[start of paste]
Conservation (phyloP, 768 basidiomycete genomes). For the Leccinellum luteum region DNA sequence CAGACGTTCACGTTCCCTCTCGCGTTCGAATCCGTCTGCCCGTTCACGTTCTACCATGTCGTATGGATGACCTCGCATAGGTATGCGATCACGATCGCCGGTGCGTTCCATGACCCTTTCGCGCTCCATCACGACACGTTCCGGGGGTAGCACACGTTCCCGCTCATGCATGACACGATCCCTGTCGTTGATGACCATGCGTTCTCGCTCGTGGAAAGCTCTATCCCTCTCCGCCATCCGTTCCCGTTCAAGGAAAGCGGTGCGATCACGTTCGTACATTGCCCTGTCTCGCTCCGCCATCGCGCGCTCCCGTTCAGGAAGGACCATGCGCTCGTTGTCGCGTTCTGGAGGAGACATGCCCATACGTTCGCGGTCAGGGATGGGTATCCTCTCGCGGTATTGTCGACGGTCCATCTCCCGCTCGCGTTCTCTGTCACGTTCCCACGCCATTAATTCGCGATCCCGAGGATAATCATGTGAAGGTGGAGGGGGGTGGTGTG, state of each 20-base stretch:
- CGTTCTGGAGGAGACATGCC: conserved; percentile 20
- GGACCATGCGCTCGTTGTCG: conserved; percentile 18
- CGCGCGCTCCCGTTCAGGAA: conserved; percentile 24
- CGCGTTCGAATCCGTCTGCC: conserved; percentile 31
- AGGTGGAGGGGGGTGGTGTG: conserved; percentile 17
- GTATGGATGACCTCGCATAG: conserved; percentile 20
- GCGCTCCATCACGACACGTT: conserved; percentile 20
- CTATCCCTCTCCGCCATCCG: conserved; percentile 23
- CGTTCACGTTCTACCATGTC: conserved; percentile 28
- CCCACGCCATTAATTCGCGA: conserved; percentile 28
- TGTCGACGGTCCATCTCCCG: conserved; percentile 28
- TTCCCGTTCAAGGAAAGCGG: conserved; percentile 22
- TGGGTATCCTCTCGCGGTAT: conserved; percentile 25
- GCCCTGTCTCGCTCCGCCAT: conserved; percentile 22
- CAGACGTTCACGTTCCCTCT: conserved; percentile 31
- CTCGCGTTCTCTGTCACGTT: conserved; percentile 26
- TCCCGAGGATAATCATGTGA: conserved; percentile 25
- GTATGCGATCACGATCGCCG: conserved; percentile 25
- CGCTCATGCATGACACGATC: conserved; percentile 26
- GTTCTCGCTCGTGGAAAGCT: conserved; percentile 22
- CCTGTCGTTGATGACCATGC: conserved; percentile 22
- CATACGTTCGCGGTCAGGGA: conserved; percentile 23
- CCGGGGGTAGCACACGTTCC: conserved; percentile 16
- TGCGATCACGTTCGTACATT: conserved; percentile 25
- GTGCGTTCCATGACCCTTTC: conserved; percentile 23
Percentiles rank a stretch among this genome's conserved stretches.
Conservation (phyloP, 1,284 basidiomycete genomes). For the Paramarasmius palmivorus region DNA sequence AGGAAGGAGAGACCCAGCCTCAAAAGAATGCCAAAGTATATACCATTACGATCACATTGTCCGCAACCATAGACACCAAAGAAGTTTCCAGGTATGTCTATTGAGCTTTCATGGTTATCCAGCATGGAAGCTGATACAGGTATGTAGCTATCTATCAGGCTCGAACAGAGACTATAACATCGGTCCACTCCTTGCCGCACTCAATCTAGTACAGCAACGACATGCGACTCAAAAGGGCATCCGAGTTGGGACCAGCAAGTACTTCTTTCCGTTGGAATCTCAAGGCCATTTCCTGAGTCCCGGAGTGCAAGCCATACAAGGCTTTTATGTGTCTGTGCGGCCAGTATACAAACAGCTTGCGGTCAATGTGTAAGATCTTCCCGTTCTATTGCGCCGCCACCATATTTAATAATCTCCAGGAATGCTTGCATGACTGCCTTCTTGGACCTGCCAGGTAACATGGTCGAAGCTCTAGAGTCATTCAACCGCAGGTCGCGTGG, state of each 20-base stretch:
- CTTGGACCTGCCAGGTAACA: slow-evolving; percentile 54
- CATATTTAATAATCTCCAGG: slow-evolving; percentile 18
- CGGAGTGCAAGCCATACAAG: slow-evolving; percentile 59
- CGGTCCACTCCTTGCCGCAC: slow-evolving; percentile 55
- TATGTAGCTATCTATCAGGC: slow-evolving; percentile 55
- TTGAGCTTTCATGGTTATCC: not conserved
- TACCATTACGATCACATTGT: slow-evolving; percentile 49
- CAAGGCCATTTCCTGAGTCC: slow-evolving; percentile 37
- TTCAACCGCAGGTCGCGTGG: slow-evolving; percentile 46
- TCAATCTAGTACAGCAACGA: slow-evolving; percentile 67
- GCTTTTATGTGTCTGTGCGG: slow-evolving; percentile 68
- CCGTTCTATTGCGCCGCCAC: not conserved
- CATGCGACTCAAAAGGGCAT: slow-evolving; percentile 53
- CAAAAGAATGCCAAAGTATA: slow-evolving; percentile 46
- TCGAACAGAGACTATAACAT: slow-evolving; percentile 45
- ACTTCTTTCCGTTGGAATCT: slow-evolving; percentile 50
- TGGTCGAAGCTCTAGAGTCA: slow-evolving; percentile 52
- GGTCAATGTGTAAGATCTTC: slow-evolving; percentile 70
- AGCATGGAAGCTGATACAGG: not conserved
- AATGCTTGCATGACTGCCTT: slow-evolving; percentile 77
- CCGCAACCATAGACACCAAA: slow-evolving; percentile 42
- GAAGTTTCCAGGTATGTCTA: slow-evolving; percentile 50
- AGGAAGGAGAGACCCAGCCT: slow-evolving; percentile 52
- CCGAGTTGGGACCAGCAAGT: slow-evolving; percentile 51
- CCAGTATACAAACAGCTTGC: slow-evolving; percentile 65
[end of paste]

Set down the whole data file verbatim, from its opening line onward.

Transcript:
Conservation (phyloP, 768 basidiomycete genomes). For the Leccinellum luteum region DNA sequence CAGACGTTCACGTTCCCTCTCGCGTTCGAATCCGTCTGCCCGTTCACGTTCTACCATGTCGTATGGATGACCTCGCATAGGTATGCGATCACGATCGCCGGTGCGTTCCATGACCCTTTCGCGCTCCATCACGACACGTTCCGGGGGTAGCACACGTTCCCGCTCATGCATGACACGATCCCTGTCGTTGATGACCATGCGTTCTCGCTCGTGGAAAGCTCTATCCCTCTCCGCCATCCGTTCCCGTTCAAGGAAAGCGGTGCGATCACGTTCGTACATTGCCCTGTCTCGCTCCGCCATCGCGCGCTCCCGTTCAGGAAGGACCATGCGCTCGTTGTCGCGTTCTGGAGGAGACATGCCCATACGTTCGCGGTCAGGGATGGGTATCCTCTCGCGGTATTGTCGACGGTCCATCTCCCGCTCGCGTTCTCTGTCACGTTCCCACGCCATTAATTCGCGATCCCGAGGATAATCATGTGAAGGTGGAGGGGGGTGGTGTG, state of each 20-base stretch:
- CGTTCTGGAGGAGACATGCC: conserved; percentile 20
- GGACCATGCGCTCGTTGTCG: conserved; percentile 18
- CGCGCGCTCCCGTTCAGGAA: conserved; percentile 24
- CGCGTTCGAATCCGTCTGCC: conserved; percentile 31
- AGGTGGAGGGGGGTGGTGTG: conserved; percentile 17
- GTATGGATGACCTCGCATAG: conserved; percentile 20
- GCGCTCCATCACGACACGTT: conserved; percentile 20
- CTATCCCTCTCCGCCATCCG: conserved; percentile 23
- CGTTCACGTTCTACCATGTC: conserved; percentile 28
- CCCACGCCATTAATTCGCGA: conserved; percentile 28
- TGTCGACGGTCCATCTCCCG: conserved; percentile 28
- TTCCCGTTCAAGGAAAGCGG: conserved; percentile 22
- TGGGTATCCTCTCGCGGTAT: conserved; percentile 25
- GCCCTGTCTCGCTCCGCCAT: conserved; percentile 22
- CAGACGTTCACGTTCCCTCT: conserved; percentile 31
- CTCGCGTTCTCTGTCACGTT: conserved; percentile 26
- TCCCGAGGATAATCATGTGA: conserved; percentile 25
- GTATGCGATCACGATCGCCG: conserved; percentile 25
- CGCTCATGCATGACACGATC: conserved; percentile 26
- GTTCTCGCTCGTGGAAAGCT: conserved; percentile 22
- CCTGTCGTTGATGACCATGC: conserved; percentile 22
- CATACGTTCGCGGTCAGGGA: conserved; percentile 23
- CCGGGGGTAGCACACGTTCC: conserved; percentile 16
- TGCGATCACGTTCGTACATT: conserved; percentile 25
- GTGCGTTCCATGACCCTTTC: conserved; percentile 23
Percentiles rank a stretch among this genome's conserved stretches.
Conservation (phyloP, 1,284 basidiomycete genomes). For the Paramarasmius palmivorus region DNA sequence AGGAAGGAGAGACCCAGCCTCAAAAGAATGCCAAAGTATATACCATTACGATCACATTGTCCGCAACCATAGACACCAAAGAAGTTTCCAGGTATGTCTATTGAGCTTTCATGGTTATCCAGCATGGAAGCTGATACAGGTATGTAGCTATCTATCAGGCTCGAACAGAGACTATAACATCGGTCCACTCCTTGCCGCACTCAATCTAGTACAGCAACGACATGCGACTCAAAAGGGCATCCGAGTTGGGACCAGCAAGTACTTCTTTCCGTTGGAATCTCAAGGCCATTTCCTGAGTCCCGGAGTGCAAGCCATACAAGGCTTTTATGTGTCTGTGCGGCCAGTATACAAACAGCTTGCGGTCAATGTGTAAGATCTTCCCGTTCTATTGCGCCGCCACCATATTTAATAATCTCCAGGAATGCTTGCATGACTGCCTTCTTGGACCTGCCAGGTAACATGGTCGAAGCTCTAGAGTCATTCAACCGCAGGTCGCGTGG, state of each 20-base stretch:
- CTTGGACCTGCCAGGTAACA: slow-evolving; percentile 54
- CATATTTAATAATCTCCAGG: slow-evolving; percentile 18
- CGGAGTGCAAGCCATACAAG: slow-evolving; percentile 59
- CGGTCCACTCCTTGCCGCAC: slow-evolving; percentile 55
- TATGTAGCTATCTATCAGGC: slow-evolving; percentile 55
- TTGAGCTTTCATGGTTATCC: not conserved
- TACCATTACGATCACATTGT: slow-evolving; percentile 49
- CAAGGCCATTTCCTGAGTCC: slow-evolving; percentile 37
- TTCAACCGCAGGTCGCGTGG: slow-evolving; percentile 46
- TCAATCTAGTACAGCAACGA: slow-evolving; percentile 67
- GCTTTTATGTGTCTGTGCGG: slow-evolving; percentile 68
- CCGTTCTATTGCGCCGCCAC: not conserved
- CATGCGACTCAAAAGGGCAT: slow-evolving; percentile 53
- CAAAAGAATGCCAAAGTATA: slow-evolving; percentile 46
- TCGAACAGAGACTATAACAT: slow-evolving; percentile 45
- ACTTCTTTCCGTTGGAATCT: slow-evolving; percentile 50
- TGGTCGAAGCTCTAGAGTCA: slow-evolving; percentile 52
- GGTCAATGTGTAAGATCTTC: slow-evolving; percentile 70
- AGCATGGAAGCTGATACAGG: not conserved
- AATGCTTGCATGACTGCCTT: slow-evolving; percentile 77
- CCGCAACCATAGACACCAAA: slow-evolving; percentile 42
- GAAGTTTCCAGGTATGTCTA: slow-evolving; percentile 50
- AGGAAGGAGAGACCCAGCCT: slow-evolving; percentile 52
- CCGAGTTGGGACCAGCAAGT: slow-evolving; percentile 51
- CCAGTATACAAACAGCTTGC: slow-evolving; percentile 65